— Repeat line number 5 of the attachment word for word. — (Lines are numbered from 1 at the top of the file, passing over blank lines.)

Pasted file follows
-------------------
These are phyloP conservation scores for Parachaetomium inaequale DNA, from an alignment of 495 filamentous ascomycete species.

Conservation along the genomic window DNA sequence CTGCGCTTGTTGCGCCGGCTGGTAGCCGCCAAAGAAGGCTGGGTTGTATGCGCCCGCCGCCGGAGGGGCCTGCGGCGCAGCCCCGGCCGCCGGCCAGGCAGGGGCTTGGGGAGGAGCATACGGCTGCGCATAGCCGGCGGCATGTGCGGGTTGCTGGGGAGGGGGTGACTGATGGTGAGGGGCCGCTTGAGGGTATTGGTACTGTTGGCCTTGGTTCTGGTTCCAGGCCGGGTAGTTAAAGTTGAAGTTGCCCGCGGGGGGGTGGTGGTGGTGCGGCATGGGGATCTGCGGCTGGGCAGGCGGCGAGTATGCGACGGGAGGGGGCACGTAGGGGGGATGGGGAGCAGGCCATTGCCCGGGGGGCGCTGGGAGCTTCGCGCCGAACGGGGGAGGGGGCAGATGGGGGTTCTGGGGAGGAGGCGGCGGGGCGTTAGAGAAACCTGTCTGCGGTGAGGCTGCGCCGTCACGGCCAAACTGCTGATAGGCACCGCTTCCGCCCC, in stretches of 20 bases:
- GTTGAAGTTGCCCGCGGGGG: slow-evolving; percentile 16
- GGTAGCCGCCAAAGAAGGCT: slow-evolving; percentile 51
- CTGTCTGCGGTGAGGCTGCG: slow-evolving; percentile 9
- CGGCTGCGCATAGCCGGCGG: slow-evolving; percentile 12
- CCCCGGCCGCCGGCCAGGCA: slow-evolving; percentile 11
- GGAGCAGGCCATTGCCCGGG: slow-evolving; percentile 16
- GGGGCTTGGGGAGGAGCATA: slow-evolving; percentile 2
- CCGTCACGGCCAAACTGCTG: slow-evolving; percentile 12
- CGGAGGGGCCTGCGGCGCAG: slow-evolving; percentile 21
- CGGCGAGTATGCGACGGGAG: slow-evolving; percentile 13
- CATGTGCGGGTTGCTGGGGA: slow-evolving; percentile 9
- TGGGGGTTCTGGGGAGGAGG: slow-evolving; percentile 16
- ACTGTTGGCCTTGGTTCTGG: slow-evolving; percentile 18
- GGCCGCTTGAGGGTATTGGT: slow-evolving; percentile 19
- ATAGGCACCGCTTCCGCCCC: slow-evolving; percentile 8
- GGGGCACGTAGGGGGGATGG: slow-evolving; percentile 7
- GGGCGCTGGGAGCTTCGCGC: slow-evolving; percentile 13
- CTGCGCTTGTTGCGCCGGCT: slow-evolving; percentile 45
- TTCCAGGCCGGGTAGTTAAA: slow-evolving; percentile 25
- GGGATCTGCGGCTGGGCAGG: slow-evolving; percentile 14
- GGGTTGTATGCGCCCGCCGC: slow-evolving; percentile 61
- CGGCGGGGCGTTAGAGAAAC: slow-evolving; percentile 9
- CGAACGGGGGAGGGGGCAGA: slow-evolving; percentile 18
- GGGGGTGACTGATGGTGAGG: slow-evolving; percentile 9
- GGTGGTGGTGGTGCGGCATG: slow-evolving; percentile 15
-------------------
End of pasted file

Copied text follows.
- CTGTCTGCGGTGAGGCTGCG: slow-evolving; percentile 9